Second, in my view it’s important to uphold the individual’s right to religious freedom under a secular state (which Nigeria is, at least technically) without subscribing to efforts by the Christian Right, in the United States and globally, to co-opt the discourse of “religious freedom” and turn it into a pro-Christian, anti-Muslim slogan. There is an entire industry dedicated to taking the (sometimes very real) plight of Christian minorities in trying circumstances (for example, in Iraq) and attempting to make their situations synonymous with the term “religious freedom” itself. Since the promotion of religious freedom abroad was enshrined in US law in 1998, moreover, successive presidential administrations have applied the term selectively, with—predictably—US allies often getting a pass or at least lighter criticism.
The issue of religious freedom has also taken on a deeply partisan cast. For example, the Trump administration appointed far-right Christian and former Kansas Governor Sam Brownback as its Ambassador at Large for International Religious Freedom. Then the Biden administration appointed a Muslim lawyer and Obama administration veteran, Rashad Hussein, who was himself central in articulating what kind of “mainstream Muslim organizations and moderate institutions” the Democratic Party would consider viable in the post-9/11 era.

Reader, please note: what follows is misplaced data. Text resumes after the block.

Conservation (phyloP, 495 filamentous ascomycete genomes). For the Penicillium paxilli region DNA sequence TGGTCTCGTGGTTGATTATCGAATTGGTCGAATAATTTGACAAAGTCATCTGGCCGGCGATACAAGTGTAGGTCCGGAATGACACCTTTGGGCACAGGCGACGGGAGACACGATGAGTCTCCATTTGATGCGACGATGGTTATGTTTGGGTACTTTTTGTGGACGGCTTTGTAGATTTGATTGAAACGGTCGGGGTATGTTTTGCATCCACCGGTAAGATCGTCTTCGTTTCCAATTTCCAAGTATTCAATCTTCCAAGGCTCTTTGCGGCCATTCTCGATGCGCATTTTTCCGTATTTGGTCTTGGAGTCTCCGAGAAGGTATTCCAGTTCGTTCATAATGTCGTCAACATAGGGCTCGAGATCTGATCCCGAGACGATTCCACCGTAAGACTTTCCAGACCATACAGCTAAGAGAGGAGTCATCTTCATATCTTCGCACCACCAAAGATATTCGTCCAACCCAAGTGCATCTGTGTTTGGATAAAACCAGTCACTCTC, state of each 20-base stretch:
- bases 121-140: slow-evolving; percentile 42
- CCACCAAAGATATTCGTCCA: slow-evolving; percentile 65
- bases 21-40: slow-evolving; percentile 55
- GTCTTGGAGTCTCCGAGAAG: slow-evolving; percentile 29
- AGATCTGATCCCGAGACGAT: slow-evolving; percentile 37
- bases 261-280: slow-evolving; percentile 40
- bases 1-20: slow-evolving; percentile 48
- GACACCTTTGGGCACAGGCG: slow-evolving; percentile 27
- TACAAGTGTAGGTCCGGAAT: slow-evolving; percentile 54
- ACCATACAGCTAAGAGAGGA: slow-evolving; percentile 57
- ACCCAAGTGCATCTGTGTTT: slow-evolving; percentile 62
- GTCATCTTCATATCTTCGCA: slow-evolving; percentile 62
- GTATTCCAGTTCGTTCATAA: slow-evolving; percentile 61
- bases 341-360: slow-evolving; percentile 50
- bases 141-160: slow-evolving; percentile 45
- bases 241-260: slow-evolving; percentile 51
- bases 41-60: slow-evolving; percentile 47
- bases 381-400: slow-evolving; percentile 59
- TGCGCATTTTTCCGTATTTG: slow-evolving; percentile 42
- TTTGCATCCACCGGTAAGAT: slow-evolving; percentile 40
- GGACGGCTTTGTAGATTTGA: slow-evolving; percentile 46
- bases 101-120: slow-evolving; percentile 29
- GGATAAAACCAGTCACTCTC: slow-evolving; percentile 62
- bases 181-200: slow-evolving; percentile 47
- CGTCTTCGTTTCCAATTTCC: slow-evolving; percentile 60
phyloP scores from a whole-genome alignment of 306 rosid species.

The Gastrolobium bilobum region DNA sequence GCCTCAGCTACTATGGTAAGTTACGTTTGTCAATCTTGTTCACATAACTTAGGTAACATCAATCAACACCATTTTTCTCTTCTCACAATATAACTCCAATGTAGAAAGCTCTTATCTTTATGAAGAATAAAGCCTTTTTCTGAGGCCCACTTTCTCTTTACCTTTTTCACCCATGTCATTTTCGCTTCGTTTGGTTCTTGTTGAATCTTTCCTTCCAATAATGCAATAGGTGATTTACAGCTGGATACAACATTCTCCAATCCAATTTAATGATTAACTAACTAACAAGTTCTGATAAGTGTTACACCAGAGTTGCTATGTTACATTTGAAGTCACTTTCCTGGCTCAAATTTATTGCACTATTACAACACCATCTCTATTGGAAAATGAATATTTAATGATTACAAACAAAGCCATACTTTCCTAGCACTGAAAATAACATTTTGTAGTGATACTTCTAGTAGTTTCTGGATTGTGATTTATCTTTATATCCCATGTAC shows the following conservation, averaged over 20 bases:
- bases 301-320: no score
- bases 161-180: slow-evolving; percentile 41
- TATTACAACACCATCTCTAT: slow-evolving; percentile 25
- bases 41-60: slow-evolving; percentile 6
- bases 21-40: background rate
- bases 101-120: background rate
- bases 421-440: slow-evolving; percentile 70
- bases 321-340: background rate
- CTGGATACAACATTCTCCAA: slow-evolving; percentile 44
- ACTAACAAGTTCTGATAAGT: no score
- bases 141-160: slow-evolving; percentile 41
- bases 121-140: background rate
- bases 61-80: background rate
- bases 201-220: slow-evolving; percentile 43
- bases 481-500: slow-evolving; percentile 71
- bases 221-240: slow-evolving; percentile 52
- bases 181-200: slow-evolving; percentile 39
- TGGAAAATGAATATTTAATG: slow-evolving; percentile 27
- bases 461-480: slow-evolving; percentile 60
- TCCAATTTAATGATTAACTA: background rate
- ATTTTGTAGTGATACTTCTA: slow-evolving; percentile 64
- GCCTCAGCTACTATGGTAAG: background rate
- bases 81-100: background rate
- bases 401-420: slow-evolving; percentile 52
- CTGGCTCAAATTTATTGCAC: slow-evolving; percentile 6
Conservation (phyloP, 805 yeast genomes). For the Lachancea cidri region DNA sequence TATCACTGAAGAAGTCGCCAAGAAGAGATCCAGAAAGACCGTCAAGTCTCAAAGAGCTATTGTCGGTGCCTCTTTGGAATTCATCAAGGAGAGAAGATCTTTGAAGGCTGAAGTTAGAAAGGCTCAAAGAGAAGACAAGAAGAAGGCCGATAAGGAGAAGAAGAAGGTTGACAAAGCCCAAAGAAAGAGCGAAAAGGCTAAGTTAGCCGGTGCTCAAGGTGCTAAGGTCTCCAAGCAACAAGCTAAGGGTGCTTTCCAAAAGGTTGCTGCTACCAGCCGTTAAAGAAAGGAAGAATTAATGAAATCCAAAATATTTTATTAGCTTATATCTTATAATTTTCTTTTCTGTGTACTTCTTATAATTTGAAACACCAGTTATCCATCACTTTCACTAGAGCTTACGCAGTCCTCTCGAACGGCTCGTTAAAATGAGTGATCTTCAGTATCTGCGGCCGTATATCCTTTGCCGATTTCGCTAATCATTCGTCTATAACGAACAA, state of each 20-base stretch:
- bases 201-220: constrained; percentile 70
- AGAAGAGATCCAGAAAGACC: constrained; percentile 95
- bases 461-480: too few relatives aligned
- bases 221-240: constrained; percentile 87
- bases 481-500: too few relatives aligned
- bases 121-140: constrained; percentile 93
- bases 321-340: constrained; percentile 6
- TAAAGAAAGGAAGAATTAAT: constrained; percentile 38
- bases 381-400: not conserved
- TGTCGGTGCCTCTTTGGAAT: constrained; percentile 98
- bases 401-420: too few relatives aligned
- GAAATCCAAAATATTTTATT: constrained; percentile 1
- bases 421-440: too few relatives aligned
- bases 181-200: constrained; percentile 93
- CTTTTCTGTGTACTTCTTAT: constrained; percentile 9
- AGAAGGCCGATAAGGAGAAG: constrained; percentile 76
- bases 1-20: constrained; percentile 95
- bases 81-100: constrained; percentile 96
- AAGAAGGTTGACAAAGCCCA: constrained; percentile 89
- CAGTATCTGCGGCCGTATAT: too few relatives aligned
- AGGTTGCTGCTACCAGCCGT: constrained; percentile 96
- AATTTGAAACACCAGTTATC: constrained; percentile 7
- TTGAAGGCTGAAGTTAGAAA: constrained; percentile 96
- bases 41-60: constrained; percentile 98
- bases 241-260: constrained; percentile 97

Third, I think it’s also worth empathetically considering why some Muslims are willing to kill when they perceive blasphemy against the Prophet Muhammad or against Islam generally. Muslims as a collective and particularly in certain particularly tense countries—Nigeria and Pakistan, to name two—feel a defensiveness about the symbols of Islam, especially the Prophet Muhammad. That sentiment does not justify or excuse violence, but it is important to humanize Muslims. Any group subjected to systematic and global denigration would have members who react to perceived insults with violence. Muslims, moreover, are not the only human group that cares deeply about its symbols; consider range of meanings and emotions attached to the American flag and the Confederate flag in this country.
Fourth, it’s key to distinguish between the acts of individual Muslims, or even groups of Muslims, and Islam. Of course, there is no “Islam” that I get to define from the comfortable vantage point of my computer in Ohio. Yet I feel comfortable saying that vigilante violence is generally at odds with the mainstream tradition of Islamic legal thinking. There is, of course, a core notion, found in the Qur’an and in statements attributed to the Prophet Muhammad, to “command the right and forbid the wrong.” Yet the Islamic tradition itself has often been skeptical about individuals taking the law into their own hands. Indeed, one core aim of Islamic law, as with most other legal systems, is to move punitive violence from the private realm into the purview of the state.
Although classical Islamic legal manuals, including ones still widely read in Nigeria, often prescribe the death penalty for a non-Muslim who utters blasphemy against God, the Prophet, or the religion, those manuals assume that such cases would be handled by an Islamic state apparatus or at least a formally constituted court. I don’t want to fall into the trap of saying “the Islam that exists in heavily theoretical classical books is good, and the Islam that living Muslims do is deviant,” but in these extreme cases of Muslims murdering perceived blasphemers, the murderers are not more authentically Muslim than any other Muslim. Lashing out in (perceived) defense of your faith does not make one a spokesperson for that faith.